When I first bought Maira Kalman’s book The Principles of Uncertainty, I couldn’t imagine what it was going to contain. As I flipped through I saw artistic illustrations and print spattered across the pages, but it did not seem like any sort of novel, or book, that I had read before. Even as I began reading it, I could not decide which direction it was going to take or what I would end up taking away from it. With Bill Bryson’s book, I knew exactly what I was getting – or I thought I did. It is only now that I see how similar the two are. While Kalman takes her reader on a philosophical stream-of-consciousness journey through pictures and poetry, Bryson states bluntly and in layman’s terms everything he wants to say about daily life. Both, however, make comments on society and life or relatively ordinary things that one does not think about very often. They both use the humor model that reveals the total social situation.
Bryson’s collection of articles from his column is interesting because although it was written for a British audience, I related to it extremely well as an American. The situations he ridicules are situations that I have been in and found equally ridiculous. It also seems as though his being away from home for so long has allowed him to see more clearly aspects of life that differ from those in Britain. This reminds me strongly of how I felt upon first coming to school in Baltimore and meeting my friends from Long Island and New Jersey. Although I was not in another country as Bryson is when he leaves home and returns, there were quite a large number of things that I realized were exclusive to Buffalo, New York. For example, I was baffled to discover that no one, or very few people, had heard of Loganberry or sponge candy. Where were the Wegmans’? Where was the Bison chip dip? (Which, incidentally, Buffalonians pronounce “byzen” rather than “bison,” another thing that threw me for a loop.) But it was strange to get used to Baltimore and come home, too. I had to readjust to saying “pop” rather than “soda” (I had picked up “soda” since my saying “pop” confused my roommates) and I had to give up Chipotle (which until this year was non-existent in Buffalo). It was great to get back excellent chicken wings and trips to Canada. I was able to relate in a way, albeit small, to what Bryson felt upon returning home. Some ridiculous things were illuminated for me, and I realized how much I had missed others.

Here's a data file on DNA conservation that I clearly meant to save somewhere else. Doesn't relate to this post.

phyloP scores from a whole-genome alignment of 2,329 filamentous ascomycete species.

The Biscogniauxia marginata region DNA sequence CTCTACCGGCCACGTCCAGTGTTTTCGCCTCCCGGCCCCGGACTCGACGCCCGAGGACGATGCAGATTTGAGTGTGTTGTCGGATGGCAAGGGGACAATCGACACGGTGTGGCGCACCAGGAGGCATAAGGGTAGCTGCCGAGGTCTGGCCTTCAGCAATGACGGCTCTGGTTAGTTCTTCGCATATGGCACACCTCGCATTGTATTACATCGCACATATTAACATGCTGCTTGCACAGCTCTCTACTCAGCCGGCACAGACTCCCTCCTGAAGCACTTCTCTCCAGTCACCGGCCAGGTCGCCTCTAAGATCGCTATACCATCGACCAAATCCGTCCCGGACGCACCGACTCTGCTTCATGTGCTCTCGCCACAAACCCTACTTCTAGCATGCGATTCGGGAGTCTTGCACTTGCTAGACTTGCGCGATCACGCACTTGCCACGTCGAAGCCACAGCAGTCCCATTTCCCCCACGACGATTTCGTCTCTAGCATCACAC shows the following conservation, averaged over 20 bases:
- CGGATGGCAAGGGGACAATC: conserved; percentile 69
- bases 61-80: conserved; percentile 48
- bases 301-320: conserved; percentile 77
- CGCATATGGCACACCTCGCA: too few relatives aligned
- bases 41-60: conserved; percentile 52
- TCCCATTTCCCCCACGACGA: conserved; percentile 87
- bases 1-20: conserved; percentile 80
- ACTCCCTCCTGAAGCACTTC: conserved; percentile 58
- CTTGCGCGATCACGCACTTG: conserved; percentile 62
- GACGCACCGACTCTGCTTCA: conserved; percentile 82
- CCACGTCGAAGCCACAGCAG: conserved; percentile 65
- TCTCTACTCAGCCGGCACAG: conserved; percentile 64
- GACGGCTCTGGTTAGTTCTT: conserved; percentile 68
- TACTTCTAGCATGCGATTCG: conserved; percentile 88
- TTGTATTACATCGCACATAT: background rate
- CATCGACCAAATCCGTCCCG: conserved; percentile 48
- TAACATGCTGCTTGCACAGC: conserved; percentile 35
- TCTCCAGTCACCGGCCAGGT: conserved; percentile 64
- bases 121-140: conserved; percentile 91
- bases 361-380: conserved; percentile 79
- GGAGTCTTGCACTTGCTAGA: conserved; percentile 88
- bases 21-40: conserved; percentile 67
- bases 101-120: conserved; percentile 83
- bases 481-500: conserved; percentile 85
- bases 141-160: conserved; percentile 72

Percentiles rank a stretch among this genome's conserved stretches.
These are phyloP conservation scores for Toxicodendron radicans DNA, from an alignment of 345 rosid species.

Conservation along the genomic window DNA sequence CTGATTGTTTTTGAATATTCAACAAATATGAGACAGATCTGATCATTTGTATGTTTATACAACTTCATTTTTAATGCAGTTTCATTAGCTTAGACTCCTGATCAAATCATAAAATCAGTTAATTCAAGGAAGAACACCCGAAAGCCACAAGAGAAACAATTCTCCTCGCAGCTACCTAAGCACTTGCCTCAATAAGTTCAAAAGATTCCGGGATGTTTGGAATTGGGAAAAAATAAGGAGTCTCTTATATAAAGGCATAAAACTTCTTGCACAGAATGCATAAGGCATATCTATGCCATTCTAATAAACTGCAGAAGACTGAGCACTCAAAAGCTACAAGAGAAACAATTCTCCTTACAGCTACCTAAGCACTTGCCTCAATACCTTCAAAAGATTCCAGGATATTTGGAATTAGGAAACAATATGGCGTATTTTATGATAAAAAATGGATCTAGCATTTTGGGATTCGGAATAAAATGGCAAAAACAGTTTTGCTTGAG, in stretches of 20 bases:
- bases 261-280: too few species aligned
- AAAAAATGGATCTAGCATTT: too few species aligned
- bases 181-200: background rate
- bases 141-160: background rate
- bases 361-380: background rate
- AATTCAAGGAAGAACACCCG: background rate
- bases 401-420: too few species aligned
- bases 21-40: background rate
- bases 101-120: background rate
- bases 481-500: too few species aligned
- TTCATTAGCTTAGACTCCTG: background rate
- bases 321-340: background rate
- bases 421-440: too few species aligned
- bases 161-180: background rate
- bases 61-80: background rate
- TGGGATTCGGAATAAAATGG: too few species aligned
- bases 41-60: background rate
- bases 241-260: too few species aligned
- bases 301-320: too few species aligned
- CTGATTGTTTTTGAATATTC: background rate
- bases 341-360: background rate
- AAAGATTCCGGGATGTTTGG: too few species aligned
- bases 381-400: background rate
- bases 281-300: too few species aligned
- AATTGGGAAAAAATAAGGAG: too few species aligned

Kalman’s book was very different in content; it did not make me reminisce about the adjustment to another city. It did, however, illuminate for me, or at least call my attention to, things about the world and life that I rarely thought about. I got my primary enjoyment from the fact that the style of the writing was a lot like the inner workings of a person’s mind; I related well. She combined historical references with her day-to-day activities that included and dwelled upon a perfection of the ancient art of people-watching. I found humor in her descriptions of people. Her eloquent, poetic writing pointed out and imagined truths about these people. She moves so seamlessly between seemingly unrelated topics, going from walking behind people to the fact that the sun will one day explode and on to pictures of folded quilts.
I often write emails in a similar stream-of-conscious way. My friend from high school and I email regularly to keep in touch, and the emails we sent often glide from subject to subject, jumping around bizarrely and more frequently than regular conversation. It makes for an interesting read. There is always so much to think about and process, and these things always become mildly philosophical, though perhaps not quite as much as Kalman’s book. The photographs and paintings, however, add that extra element. It is apparent randomness that is actually seamlessly connected, and there is great art in this. There may be humor in the seeming disjointedness of her thoughts, but there is also humor in the things she illuminates that are ordinarily not thought of, such as the unusual hairdos and hats that she observes or the strange names of candy bars. Although Kalman illuminates much more subtle truths than Bryson, they are not very different in their ability to encourage the reader think harder about and look closer at the way we see things; perhaps they are not quite as they appear.